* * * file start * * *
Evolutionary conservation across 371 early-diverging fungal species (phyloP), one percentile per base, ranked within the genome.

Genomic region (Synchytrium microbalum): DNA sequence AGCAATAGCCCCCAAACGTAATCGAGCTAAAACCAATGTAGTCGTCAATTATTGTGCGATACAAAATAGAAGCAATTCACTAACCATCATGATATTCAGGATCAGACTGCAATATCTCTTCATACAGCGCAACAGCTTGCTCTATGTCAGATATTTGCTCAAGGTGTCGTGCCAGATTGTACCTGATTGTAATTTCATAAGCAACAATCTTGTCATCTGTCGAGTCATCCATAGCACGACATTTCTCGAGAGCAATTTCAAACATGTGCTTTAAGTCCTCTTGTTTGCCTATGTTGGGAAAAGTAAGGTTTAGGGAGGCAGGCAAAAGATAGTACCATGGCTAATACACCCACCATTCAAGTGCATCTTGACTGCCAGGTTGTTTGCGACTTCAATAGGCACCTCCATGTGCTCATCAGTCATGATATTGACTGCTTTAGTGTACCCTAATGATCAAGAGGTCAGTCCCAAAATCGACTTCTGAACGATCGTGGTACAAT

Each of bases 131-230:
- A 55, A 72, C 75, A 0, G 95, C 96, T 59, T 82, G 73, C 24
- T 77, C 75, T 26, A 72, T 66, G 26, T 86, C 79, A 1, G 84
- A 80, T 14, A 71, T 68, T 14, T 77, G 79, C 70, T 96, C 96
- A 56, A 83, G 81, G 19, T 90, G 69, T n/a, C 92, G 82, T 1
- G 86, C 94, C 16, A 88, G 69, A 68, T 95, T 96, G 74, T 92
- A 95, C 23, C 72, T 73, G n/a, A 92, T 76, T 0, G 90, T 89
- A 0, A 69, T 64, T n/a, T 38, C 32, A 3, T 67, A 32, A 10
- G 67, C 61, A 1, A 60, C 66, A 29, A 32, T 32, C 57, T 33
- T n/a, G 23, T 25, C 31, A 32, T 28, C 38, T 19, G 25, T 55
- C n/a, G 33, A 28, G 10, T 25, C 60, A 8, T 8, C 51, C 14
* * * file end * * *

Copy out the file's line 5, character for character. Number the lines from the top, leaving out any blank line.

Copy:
- T 77, C 75, T 26, A 72, T 66, G 26, T 86, C 79, A 1, G 84